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DAFS (Direct Access File System)
Note: Many topics at this site are reduced versions of the text in "The Encyclopedia of Networking and Telecommunications." Search results will not be as extensive as a search of the book's CD-ROM.
DAFS is a new fast-and-simple way of accessing data from file servers. It is designed for use in SANs (Storage Area Networks) environments and NAS (Network Attached Storage) devices. DAFS is tied to the Virtual Interface architecture (VI architecture), which provides fast data transport in a local environment, such as data centers. VI architecture was originally designed for SANs. DAFS provides a performance gain that makes NAS (Network Attached Storage) devices suitable for high-volume transactions.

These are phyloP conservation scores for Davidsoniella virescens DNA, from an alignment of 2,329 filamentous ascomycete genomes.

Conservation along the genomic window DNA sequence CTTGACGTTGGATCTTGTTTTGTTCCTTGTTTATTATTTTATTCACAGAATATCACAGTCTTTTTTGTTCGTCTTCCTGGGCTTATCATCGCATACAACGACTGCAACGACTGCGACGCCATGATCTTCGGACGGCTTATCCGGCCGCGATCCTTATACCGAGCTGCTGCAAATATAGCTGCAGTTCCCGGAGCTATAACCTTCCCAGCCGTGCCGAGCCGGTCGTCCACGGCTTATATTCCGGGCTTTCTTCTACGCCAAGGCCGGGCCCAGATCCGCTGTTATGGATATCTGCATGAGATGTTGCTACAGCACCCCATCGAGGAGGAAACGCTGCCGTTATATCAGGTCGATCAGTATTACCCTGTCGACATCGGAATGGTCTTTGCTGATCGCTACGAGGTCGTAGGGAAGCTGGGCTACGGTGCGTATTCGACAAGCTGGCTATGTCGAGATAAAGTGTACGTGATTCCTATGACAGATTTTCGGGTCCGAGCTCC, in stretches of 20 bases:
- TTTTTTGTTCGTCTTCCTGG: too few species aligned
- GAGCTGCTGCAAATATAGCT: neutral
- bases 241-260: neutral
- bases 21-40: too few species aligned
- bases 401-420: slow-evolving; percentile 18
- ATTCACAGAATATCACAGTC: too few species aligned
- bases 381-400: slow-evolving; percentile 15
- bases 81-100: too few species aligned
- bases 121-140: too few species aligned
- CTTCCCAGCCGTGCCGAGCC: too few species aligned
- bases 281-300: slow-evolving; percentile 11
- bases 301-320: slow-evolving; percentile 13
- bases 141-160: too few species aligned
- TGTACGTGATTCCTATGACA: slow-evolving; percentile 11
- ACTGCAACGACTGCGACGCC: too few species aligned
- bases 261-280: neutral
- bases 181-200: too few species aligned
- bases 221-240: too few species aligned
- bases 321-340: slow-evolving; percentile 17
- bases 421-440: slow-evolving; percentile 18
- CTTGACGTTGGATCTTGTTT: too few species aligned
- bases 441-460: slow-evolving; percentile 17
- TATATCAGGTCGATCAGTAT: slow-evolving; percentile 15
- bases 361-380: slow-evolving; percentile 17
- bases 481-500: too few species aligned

DAFS was developed by Network Appliance, Intel, Oracle and Seagate Technology. The DAFS Collaborative Web site (listed on the related entries page) notes that application servers can benefit from using DAFS. An example is a set of diskless Web servers connected to one or more file servers that store Web information. Another example is a cluster of diskless servers running a highly available shared database that uses a file server to store database information. DAFS is primarily designed for clustered, shared-file network environments, in which a limited number of server-class clients connect to a set of file servers via a dedicated high-speed network.
This topic continues in "The Encyclopedia of Networking and Telecommunications" with a discussion of the following:
Also see "IP Storage." The IETF IP Storage (ips) Working Group is developing technologies that transport block storage traffic across IP-based networks. The idea is to transport protocols such as SCSI and Fibre Channel in IP packets.
Copyright (c) 2001 Tom Sheldon and Big Sur Multimedia.